Monday, August 29, 2005

Travelogue 95 – August 29
Macchiato in the Time of Amputation

It’s Sunday. I wake with the roosters. I listen for rain. I check for pain, rolling my tongue across the ravaged tooth. For the first time in nearly a week, it doesn’t scream. Something Dr. Mickey gave me is working. For a few days, something he gave me was giving me fevers and muscle aches, but that has passed.

Well it was bound to happen. I’m losing a body part. After all the insults upon my body, I should have known Ethiopia would eventually claim a part of me. Dr. Mickey says in his polished accent that it’s got to go. He shows me the x-ray. Yep, the roots curve and branch ominously, and the filling made by my American dentist is too close to the nerve. The wisdom tooth that has stood by me for decades has been sabotaged.

I get up. The skies are dark. Tuesday I have the tooth yanked. Even with my newfound faith in Dr. Mickey, I’m scared. I search for signs that I’ll be all right. It starts to rain. The clouds are black. As I watch, it turns to hail.

Dr. Mickey also shows me the broken tooth from a few weeks ago. The cheap filling placed by the other Ethiopian dentist has already fallen apart. Dr. Mickey will fix that. The price for both operations will be less than the other clinic charged for the one bad filling. Dr. Mickey patiently explains all the mistakes of the other dentists. He’s Armenian, young and serious and bald. By the end of his consultation, I’m wishing all my dental troubles would come in Ethiopia.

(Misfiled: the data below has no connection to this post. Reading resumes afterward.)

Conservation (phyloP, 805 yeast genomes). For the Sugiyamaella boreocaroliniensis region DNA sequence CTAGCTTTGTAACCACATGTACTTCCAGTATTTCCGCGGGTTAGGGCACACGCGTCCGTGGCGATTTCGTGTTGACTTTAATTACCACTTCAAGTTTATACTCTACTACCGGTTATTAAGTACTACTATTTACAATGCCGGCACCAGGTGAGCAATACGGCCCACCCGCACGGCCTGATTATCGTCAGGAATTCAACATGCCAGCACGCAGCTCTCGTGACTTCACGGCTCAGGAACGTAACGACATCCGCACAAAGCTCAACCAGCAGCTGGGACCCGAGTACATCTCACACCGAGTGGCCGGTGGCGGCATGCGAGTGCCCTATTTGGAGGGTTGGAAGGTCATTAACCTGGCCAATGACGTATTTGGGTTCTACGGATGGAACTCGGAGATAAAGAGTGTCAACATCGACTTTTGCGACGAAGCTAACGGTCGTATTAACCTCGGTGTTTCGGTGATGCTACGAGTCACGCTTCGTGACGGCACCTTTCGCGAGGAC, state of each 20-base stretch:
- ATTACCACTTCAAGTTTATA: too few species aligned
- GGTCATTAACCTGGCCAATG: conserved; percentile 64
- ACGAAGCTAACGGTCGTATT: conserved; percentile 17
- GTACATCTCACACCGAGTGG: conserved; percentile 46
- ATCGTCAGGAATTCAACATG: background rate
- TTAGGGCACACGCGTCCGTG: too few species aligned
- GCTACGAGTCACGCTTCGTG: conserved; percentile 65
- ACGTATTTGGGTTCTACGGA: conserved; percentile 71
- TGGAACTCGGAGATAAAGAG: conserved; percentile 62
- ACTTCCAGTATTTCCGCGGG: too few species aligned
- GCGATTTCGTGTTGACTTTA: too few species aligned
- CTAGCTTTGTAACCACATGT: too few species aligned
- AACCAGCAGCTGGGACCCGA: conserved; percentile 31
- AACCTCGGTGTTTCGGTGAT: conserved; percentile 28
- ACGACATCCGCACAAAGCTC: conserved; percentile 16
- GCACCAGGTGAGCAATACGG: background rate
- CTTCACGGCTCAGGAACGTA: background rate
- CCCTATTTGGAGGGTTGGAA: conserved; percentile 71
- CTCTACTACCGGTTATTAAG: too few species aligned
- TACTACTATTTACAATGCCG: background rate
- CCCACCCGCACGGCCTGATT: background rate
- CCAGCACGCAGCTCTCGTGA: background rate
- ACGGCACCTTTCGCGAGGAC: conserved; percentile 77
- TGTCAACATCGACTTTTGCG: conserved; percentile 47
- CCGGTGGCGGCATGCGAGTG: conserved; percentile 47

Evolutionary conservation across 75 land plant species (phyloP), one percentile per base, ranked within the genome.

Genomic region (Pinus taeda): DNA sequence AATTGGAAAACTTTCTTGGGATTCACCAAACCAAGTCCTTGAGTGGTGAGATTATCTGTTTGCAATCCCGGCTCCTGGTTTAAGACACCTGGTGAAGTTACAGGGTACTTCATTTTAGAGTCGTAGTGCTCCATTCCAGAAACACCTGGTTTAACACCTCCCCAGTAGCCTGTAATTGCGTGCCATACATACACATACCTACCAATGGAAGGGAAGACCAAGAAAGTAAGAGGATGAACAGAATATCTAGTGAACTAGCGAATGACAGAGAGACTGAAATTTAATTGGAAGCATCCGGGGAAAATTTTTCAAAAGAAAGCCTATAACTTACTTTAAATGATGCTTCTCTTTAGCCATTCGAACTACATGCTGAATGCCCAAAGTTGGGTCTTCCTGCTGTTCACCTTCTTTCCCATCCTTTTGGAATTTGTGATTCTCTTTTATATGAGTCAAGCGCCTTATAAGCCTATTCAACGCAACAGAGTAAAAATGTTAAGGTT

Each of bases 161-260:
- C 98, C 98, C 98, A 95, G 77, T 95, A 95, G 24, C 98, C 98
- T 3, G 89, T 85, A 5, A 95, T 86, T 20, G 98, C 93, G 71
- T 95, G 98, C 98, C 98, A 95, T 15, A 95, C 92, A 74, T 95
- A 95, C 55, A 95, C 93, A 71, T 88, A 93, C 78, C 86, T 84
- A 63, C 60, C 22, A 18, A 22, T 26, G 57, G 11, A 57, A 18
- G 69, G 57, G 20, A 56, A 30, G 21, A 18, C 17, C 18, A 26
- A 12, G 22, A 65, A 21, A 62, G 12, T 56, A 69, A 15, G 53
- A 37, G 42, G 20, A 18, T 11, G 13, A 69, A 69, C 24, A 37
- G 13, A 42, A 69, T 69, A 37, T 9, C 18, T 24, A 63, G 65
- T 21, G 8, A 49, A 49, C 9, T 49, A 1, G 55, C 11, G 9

The rain passes. The black clouds break and succumb to white ones that look like piles of vapour miles high. There are fleeting patches of blue. As an omen, I’ll choose this one over the hail. Isn’t that how omens work? Then I notice that two enormous wasps are stationed on either side of my bedroom window. Up above, they’ve started a new home underneath the eave of the house. How should I read that?

I decide I had better search for omens outside of home. I’m going out for a macchiato. I’m not sure Dr. Mickey would approve, but why deny the dying tooth a last taste of sugar?

I notice there are a lot of priests out today. I pass the patriarch’s office, where there are a cohort of them lined up, greeting visitors arriving in big cars with tinted windows. The priests are like jungle birds in their plumage, clothed in robes of black or tan or deep maroon, with round, flat-topped hats. I don’t know who gets to wear which color, but it just seems right that they dress so richly. What’s the use in having plain-clothes priests?